Paradigm Shifts

Throughout my 2½ decades of independent consulting, including performing market studies and developing technology strategies for suppliers and railroads, I have had the opportunity to speak with a variety of senior railroad operation managers. During those discussions I would often ask the individual if his/her railroad ran to schedule. The response was consistently the same: “Yes, but … (some fatuous excuse, e.g., reducing crew starts given short trains)”. To some extent these responses can be seen as understandable given the data handling constraints of century-old operating technologies and associated practices as well as the evolving, inefficient silo-based IT architecture since the 1970’s. Additionally, there is little to no enterprise perspective of the consequences of one department’s action relative to other departments, e.g., excessive locomotives to cover shortages due to lack of actual schedule. However, the challenges to even approaching truly-scheduled operations are not just technical, functional, and organizational. Arguably, the most difficult challenge is that of modifying the management practices that have existed for decades. Therefore, advancing the efficiency and safety of U.S. freight railroads requires making shifts in both the technology paradigms as well as that of management.

Technology Paradigms
My article, Enterprise Perspective, in Railway Age’s April, 2017 issue addressed the paradigm shifts in the 4 core technologies that can greatly advance both the safety and the efficiency of railroads: 1) wireless voice to wireless data; 2) physical to virtual positioning; 3) mobile IT processing, e.g., locomotive borne, in addition to back-office; and the shift to an Enterprise IT Architecture (EITA) from conventional silo-based IT architecture. The example provided in the article as to advancing the first three technologies was the design of what I titled as Virtual CTC (VCTC) that my consultancy, Strategic Rail, LLC (SR) performed for the railroads of Egypt and Kazakhstan. Simply stated, by using virtual positioning, wireless data, and locomotive-borne IT processing, VCTC eliminates the extensive use of wayside infrastructure, e.g., track circuits, control points, and signals, and hence the avoidance of the substantial capital and maintenance expenditures. Additionally, VCTC can provide for both fixed and virtual block operation that can increase the throughput for a plethora railroads across the globe that unjustifiably have been financially and operationally held hostage to the fixed-block operation of conventional CTC.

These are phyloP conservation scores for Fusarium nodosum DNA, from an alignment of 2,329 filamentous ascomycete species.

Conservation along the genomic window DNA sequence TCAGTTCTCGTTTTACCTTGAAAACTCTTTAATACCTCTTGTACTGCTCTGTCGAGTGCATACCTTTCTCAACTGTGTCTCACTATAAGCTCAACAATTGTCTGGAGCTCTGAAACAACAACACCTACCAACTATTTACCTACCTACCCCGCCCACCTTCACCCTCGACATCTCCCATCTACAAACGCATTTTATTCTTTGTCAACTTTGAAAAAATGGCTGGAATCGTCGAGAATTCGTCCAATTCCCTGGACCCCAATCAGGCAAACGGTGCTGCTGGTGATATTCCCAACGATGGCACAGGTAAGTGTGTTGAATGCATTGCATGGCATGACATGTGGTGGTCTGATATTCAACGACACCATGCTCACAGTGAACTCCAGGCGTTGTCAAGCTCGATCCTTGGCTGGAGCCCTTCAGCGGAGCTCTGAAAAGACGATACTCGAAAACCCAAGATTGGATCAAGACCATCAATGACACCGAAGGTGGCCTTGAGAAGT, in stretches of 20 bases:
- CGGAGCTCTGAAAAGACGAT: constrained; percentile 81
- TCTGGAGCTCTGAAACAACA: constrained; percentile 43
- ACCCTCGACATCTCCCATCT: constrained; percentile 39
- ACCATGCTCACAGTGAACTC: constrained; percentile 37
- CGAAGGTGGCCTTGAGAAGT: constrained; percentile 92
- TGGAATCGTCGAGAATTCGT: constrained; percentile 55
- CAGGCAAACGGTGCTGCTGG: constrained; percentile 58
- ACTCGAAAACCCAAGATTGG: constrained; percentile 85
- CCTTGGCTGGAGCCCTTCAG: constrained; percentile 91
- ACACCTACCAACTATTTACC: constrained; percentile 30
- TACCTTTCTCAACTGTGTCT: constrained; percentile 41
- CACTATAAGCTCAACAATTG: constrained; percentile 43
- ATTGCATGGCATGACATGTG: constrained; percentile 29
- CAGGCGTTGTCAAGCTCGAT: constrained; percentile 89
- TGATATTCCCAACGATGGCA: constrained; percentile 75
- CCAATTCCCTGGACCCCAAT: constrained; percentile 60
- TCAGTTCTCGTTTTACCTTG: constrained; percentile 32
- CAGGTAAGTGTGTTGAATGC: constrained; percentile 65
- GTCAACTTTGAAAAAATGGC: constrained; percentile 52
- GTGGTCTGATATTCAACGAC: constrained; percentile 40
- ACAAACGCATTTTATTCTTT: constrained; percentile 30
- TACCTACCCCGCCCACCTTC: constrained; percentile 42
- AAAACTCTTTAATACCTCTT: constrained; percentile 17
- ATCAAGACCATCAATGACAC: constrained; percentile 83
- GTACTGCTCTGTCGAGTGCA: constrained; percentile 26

While designing VCTC was an extraordinary experience for SR, deploying it would be even greater so, of course. Such is the case with 4Tel, an Australian supplier whose Managing Director, Derel Wust, presented its Virtual Block Traffic Control System at the Next Generation Train Control conference in Philadelphia on October 20, 2017. This system is deployed in revenue service on 1,400 miles of the NSW Country Regional Network railroad in Australia.

Mr. Wust’s presentation also included an Artificial Intelligence (AI) perspective for future operations that can eventually lead to the on-board platform driving the use of proactive resource management systems elsewhere, e.g., wayside, back-office, and mobile platforms. Such a perspective requires the 4th core technology, EITA, which eliminates the duplication in the generation, storage, processing, and distribution of critical data to optimize efficient and safe operations. The passenger airlines have demonstrated the value of EITA for truly scheduled operations for years.

Lastly, as to the 4 core technologies’ paradigm shifts, I quote Mr. Wust that the future of railroads is about Smart Trains & Dumb Tracks. As AI technology matures, this paradigm shift will see available dollars invested into AI-based, on-board locomotive systems and away from signaled track systems as a more effective way to move trains safely, economically and efficiently.

Management Paradigm